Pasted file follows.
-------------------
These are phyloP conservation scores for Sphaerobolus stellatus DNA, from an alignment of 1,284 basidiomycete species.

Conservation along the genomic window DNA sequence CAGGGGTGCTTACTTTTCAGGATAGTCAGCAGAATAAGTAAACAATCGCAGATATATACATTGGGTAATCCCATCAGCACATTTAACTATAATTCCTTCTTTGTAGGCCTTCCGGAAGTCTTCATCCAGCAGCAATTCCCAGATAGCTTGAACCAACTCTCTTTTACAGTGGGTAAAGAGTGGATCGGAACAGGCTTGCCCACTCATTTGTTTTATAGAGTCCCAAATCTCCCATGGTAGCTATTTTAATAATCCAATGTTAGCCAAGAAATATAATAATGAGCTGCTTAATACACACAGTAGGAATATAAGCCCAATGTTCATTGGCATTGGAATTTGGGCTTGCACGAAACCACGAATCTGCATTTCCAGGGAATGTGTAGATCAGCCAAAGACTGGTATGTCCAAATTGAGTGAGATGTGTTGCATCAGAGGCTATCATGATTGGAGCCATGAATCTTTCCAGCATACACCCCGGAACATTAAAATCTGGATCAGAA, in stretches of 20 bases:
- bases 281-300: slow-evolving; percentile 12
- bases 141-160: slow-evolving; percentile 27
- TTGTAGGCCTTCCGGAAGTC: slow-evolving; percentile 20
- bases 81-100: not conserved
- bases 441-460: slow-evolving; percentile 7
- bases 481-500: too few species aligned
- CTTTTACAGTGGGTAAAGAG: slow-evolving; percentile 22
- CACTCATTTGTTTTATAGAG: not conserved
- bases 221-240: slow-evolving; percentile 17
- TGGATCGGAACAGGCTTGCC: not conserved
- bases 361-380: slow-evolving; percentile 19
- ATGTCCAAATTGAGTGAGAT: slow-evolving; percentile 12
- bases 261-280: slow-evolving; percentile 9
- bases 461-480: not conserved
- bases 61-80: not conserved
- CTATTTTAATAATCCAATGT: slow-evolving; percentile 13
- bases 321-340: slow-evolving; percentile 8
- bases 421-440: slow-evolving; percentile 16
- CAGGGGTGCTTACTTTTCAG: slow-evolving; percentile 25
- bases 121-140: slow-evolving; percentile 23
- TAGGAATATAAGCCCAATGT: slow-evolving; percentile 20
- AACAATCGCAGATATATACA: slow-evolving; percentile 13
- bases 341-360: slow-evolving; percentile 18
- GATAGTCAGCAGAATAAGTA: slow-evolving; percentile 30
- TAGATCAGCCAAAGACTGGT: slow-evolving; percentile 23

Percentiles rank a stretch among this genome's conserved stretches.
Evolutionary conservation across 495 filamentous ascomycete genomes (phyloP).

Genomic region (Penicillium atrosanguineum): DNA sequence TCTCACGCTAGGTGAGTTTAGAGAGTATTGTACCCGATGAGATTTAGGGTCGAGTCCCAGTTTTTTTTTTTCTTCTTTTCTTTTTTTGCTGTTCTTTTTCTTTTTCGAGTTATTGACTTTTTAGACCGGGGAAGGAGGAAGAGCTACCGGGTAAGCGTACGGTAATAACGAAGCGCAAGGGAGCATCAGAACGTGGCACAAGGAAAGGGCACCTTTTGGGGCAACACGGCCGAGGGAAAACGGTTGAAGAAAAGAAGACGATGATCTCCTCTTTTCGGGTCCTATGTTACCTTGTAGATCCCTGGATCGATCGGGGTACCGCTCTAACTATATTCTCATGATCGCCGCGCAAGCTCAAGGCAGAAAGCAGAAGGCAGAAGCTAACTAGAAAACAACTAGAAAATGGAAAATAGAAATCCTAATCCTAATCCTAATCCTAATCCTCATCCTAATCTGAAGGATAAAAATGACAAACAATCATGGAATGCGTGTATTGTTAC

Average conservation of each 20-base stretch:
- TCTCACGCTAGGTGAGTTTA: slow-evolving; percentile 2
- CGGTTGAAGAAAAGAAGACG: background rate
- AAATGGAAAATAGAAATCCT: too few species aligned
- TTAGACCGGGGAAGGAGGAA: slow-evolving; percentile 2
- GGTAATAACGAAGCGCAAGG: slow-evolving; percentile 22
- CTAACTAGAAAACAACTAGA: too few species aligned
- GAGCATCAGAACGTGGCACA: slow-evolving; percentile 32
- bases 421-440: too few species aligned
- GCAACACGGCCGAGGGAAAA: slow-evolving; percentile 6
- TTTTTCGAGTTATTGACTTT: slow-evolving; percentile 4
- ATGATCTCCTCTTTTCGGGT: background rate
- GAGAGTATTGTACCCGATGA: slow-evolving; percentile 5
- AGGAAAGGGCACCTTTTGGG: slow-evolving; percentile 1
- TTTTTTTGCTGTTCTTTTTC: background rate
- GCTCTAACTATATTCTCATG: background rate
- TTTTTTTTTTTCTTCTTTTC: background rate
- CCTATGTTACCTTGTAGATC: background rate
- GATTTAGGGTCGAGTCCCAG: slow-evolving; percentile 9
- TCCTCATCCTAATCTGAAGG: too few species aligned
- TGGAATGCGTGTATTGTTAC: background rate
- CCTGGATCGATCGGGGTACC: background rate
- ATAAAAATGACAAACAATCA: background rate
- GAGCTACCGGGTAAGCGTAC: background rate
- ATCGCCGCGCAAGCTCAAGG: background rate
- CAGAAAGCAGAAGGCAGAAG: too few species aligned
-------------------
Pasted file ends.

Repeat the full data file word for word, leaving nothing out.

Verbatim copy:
These are phyloP conservation scores for Sphaerobolus stellatus DNA, from an alignment of 1,284 basidiomycete species.

Conservation along the genomic window DNA sequence CAGGGGTGCTTACTTTTCAGGATAGTCAGCAGAATAAGTAAACAATCGCAGATATATACATTGGGTAATCCCATCAGCACATTTAACTATAATTCCTTCTTTGTAGGCCTTCCGGAAGTCTTCATCCAGCAGCAATTCCCAGATAGCTTGAACCAACTCTCTTTTACAGTGGGTAAAGAGTGGATCGGAACAGGCTTGCCCACTCATTTGTTTTATAGAGTCCCAAATCTCCCATGGTAGCTATTTTAATAATCCAATGTTAGCCAAGAAATATAATAATGAGCTGCTTAATACACACAGTAGGAATATAAGCCCAATGTTCATTGGCATTGGAATTTGGGCTTGCACGAAACCACGAATCTGCATTTCCAGGGAATGTGTAGATCAGCCAAAGACTGGTATGTCCAAATTGAGTGAGATGTGTTGCATCAGAGGCTATCATGATTGGAGCCATGAATCTTTCCAGCATACACCCCGGAACATTAAAATCTGGATCAGAA, in stretches of 20 bases:
- bases 281-300: slow-evolving; percentile 12
- bases 141-160: slow-evolving; percentile 27
- TTGTAGGCCTTCCGGAAGTC: slow-evolving; percentile 20
- bases 81-100: not conserved
- bases 441-460: slow-evolving; percentile 7
- bases 481-500: too few species aligned
- CTTTTACAGTGGGTAAAGAG: slow-evolving; percentile 22
- CACTCATTTGTTTTATAGAG: not conserved
- bases 221-240: slow-evolving; percentile 17
- TGGATCGGAACAGGCTTGCC: not conserved
- bases 361-380: slow-evolving; percentile 19
- ATGTCCAAATTGAGTGAGAT: slow-evolving; percentile 12
- bases 261-280: slow-evolving; percentile 9
- bases 461-480: not conserved
- bases 61-80: not conserved
- CTATTTTAATAATCCAATGT: slow-evolving; percentile 13
- bases 321-340: slow-evolving; percentile 8
- bases 421-440: slow-evolving; percentile 16
- CAGGGGTGCTTACTTTTCAG: slow-evolving; percentile 25
- bases 121-140: slow-evolving; percentile 23
- TAGGAATATAAGCCCAATGT: slow-evolving; percentile 20
- AACAATCGCAGATATATACA: slow-evolving; percentile 13
- bases 341-360: slow-evolving; percentile 18
- GATAGTCAGCAGAATAAGTA: slow-evolving; percentile 30
- TAGATCAGCCAAAGACTGGT: slow-evolving; percentile 23

Percentiles rank a stretch among this genome's conserved stretches.
Evolutionary conservation across 495 filamentous ascomycete genomes (phyloP).

Genomic region (Penicillium atrosanguineum): DNA sequence TCTCACGCTAGGTGAGTTTAGAGAGTATTGTACCCGATGAGATTTAGGGTCGAGTCCCAGTTTTTTTTTTTCTTCTTTTCTTTTTTTGCTGTTCTTTTTCTTTTTCGAGTTATTGACTTTTTAGACCGGGGAAGGAGGAAGAGCTACCGGGTAAGCGTACGGTAATAACGAAGCGCAAGGGAGCATCAGAACGTGGCACAAGGAAAGGGCACCTTTTGGGGCAACACGGCCGAGGGAAAACGGTTGAAGAAAAGAAGACGATGATCTCCTCTTTTCGGGTCCTATGTTACCTTGTAGATCCCTGGATCGATCGGGGTACCGCTCTAACTATATTCTCATGATCGCCGCGCAAGCTCAAGGCAGAAAGCAGAAGGCAGAAGCTAACTAGAAAACAACTAGAAAATGGAAAATAGAAATCCTAATCCTAATCCTAATCCTAATCCTCATCCTAATCTGAAGGATAAAAATGACAAACAATCATGGAATGCGTGTATTGTTAC

Average conservation of each 20-base stretch:
- TCTCACGCTAGGTGAGTTTA: slow-evolving; percentile 2
- CGGTTGAAGAAAAGAAGACG: background rate
- AAATGGAAAATAGAAATCCT: too few species aligned
- TTAGACCGGGGAAGGAGGAA: slow-evolving; percentile 2
- GGTAATAACGAAGCGCAAGG: slow-evolving; percentile 22
- CTAACTAGAAAACAACTAGA: too few species aligned
- GAGCATCAGAACGTGGCACA: slow-evolving; percentile 32
- bases 421-440: too few species aligned
- GCAACACGGCCGAGGGAAAA: slow-evolving; percentile 6
- TTTTTCGAGTTATTGACTTT: slow-evolving; percentile 4
- ATGATCTCCTCTTTTCGGGT: background rate
- GAGAGTATTGTACCCGATGA: slow-evolving; percentile 5
- AGGAAAGGGCACCTTTTGGG: slow-evolving; percentile 1
- TTTTTTTGCTGTTCTTTTTC: background rate
- GCTCTAACTATATTCTCATG: background rate
- TTTTTTTTTTTCTTCTTTTC: background rate
- CCTATGTTACCTTGTAGATC: background rate
- GATTTAGGGTCGAGTCCCAG: slow-evolving; percentile 9
- TCCTCATCCTAATCTGAAGG: too few species aligned
- TGGAATGCGTGTATTGTTAC: background rate
- CCTGGATCGATCGGGGTACC: background rate
- ATAAAAATGACAAACAATCA: background rate
- GAGCTACCGGGTAAGCGTAC: background rate
- ATCGCCGCGCAAGCTCAAGG: background rate
- CAGAAAGCAGAAGGCAGAAG: too few species aligned